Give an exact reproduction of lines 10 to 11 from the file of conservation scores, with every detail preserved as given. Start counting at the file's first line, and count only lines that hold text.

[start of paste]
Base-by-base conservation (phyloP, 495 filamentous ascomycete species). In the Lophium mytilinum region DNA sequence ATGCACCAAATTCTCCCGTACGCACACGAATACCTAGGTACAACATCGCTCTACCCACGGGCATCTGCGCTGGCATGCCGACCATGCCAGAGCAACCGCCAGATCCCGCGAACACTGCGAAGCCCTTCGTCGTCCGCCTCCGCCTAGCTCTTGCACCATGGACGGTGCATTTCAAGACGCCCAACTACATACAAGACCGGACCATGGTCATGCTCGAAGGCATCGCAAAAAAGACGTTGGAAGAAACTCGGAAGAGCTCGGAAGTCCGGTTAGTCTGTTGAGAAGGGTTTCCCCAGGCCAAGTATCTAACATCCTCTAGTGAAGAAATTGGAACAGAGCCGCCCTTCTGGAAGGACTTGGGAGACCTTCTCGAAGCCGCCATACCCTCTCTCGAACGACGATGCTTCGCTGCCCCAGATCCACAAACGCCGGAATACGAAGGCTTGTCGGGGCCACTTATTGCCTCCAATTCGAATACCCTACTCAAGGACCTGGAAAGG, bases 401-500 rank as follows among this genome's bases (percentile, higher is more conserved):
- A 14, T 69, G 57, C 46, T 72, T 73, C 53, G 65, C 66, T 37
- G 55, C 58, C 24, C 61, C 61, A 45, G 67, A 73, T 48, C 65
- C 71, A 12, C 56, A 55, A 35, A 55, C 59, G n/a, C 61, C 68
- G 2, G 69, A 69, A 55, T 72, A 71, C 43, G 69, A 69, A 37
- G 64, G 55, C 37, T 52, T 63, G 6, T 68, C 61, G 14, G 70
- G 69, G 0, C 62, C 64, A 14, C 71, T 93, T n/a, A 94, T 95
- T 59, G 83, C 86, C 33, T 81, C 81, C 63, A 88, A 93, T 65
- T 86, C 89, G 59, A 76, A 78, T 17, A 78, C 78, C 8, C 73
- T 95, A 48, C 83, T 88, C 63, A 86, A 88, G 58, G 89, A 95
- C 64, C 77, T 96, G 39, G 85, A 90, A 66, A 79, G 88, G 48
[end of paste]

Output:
- T 95, A 48, C 83, T 88, C 63, A 86, A 88, G 58, G 89, A 95
- C 64, C 77, T 96, G 39, G 85, A 90, A 66, A 79, G 88, G 48